Toronto Star Classroom Connection

Lowry plans to end it here

Guard says he’ll cap career as a Raptor, but is adamant finish isn’t near


Kyle Lowry is a contrarian and he can be a pain in the butt and there’s always been a sense that he takes a great measure of pride in both those attributes.

But he’s also in the 18th year of an NBA career, he’s won one championship and played for another, he’s got an Olympic gold medal stored away somewhere, he’s as tough as he ever was, a leader and a gamer. If he doesn’t get in the Hall of Fame one day they may as well reduce the Hall of Fame to a pile of rubble because it will mean nothing.

And while he remains adamant that he will somehow retire as a Toronto Raptor, however ceremonious that will be, he’s also adamant that he has not close to arriving at that point yet.

“One thing about me is I’m a competitor. I might not be able to play 45 minutes a night but if I have the opportunity to play basketball and I can play, I want to be able to help,” Lowry said Wednesday morning at the Scotiabank Arena.

“I think I can still play at a high enough level where I can contribute to a team … and I’m still motivated to play. I still love this game, this game has given me so much and I feel like I can still help a team.”

Lowry may not be the Lowry of five or 10 years ago when he was in the process of building the Raptors into a championship team but he’s also not some doddering, old greybeard sticking around simply for sentimental value and to pick up a sizable cheque twice a month.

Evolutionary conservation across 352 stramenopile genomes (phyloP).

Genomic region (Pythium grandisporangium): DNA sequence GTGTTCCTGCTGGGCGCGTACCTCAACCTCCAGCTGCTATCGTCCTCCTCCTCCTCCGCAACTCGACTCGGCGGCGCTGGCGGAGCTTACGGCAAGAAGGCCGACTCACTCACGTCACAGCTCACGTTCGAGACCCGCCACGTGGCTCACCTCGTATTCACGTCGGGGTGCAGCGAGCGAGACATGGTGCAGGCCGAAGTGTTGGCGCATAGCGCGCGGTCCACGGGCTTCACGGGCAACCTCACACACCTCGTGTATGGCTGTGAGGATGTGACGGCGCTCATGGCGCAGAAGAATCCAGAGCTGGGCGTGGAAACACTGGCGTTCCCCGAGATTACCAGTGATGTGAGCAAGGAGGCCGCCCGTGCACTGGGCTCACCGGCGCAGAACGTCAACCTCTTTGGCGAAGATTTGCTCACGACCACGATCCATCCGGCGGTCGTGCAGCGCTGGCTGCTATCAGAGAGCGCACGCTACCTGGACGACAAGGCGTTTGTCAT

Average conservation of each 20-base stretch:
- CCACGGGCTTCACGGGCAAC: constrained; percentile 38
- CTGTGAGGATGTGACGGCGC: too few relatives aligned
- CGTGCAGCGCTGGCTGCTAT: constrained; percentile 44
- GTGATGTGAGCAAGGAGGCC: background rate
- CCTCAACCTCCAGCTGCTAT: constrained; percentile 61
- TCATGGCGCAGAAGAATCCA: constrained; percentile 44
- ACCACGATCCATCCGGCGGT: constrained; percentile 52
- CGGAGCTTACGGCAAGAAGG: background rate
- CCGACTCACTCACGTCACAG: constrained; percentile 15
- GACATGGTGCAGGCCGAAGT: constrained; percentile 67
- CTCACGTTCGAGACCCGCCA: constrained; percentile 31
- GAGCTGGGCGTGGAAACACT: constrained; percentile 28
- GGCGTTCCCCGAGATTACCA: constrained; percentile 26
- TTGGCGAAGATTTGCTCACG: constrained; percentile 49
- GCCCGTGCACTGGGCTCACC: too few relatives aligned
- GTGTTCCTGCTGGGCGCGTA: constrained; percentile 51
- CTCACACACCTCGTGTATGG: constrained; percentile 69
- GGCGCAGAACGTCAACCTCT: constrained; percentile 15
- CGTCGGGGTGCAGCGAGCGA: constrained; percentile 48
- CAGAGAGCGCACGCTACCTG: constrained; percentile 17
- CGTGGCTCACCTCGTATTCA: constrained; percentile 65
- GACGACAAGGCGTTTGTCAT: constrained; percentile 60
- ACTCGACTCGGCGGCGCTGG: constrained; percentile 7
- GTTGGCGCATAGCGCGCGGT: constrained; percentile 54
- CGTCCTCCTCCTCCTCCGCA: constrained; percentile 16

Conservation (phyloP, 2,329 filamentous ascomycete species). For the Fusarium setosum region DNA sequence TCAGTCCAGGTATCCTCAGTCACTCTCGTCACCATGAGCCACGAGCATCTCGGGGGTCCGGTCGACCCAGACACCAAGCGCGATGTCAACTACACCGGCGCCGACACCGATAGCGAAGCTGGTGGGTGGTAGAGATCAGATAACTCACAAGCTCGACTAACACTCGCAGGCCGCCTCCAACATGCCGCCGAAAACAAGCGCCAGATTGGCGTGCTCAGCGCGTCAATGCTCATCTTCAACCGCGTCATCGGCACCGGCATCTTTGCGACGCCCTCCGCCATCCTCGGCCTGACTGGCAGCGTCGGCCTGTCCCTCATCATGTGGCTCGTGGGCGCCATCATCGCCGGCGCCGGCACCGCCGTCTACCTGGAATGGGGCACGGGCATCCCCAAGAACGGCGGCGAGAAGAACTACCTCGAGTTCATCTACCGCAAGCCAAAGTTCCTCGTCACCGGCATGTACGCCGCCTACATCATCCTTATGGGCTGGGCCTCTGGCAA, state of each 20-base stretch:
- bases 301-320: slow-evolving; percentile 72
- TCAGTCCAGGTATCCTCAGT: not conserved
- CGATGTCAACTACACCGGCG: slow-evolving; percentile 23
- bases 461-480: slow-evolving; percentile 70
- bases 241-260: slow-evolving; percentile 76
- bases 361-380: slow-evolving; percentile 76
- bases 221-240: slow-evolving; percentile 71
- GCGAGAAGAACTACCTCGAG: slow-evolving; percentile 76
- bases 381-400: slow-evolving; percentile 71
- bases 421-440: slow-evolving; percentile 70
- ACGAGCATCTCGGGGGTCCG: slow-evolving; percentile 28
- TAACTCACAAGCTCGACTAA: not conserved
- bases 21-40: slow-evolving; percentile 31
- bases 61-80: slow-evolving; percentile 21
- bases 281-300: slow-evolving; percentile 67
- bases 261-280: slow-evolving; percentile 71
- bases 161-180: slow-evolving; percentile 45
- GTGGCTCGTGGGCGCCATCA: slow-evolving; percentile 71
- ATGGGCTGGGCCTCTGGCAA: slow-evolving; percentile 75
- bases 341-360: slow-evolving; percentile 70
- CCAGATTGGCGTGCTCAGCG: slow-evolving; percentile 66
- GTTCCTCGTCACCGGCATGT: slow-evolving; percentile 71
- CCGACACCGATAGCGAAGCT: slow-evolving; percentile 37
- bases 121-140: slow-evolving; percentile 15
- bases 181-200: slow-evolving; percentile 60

He’s started the first 20 games of the season for the Miami Heat and was averaging 9.4 points, 4.3 assists and 4.2 rebounds in almost 30 minutes a game heading into Wednesday’s outing against the Raptors.

But his contribution goes beyond the numbers.

“He’s given us a lot more of who he is and who he has proven to be as a decorated champion over the course of his career,” Miami coach Erik Spoelstra said.

“He knows how to play with the ball, without the ball. He knows how to impact the game defensively. He knows how to do a ton of winning plays when you get in close games and fourth quarters. That’s all that stuff we value and it leads to winning.”

Lowry, 37, will be a free agent next summer and he’s not sure how much longer he’ll want to play. His sons are getting older and he wants to spend more time with them. But a 20-year career has a nice ring to it and there’s no reason he can’t get to that number.

But whenever he decides to call it a career there are two specific points he wants known:

There will be no schlocky farewell “tour” and his last act as an NBAer will be to reach some kind of deal with the Raptors.

“No farewell today. Hell no. Not this year,” he joked Wednesday. “No (tour). Just like, ‘OK, y’all, peace.’ Sign with the Raptors for one day and it’s out.”

That sounds non-negotiable. “I’m definitely retiring as a Raptor. That’s something I’ve said since I left here. I will sign that (one-)day contract and I will retire as Toronto Raptor, that’s just how it’s going to be.”





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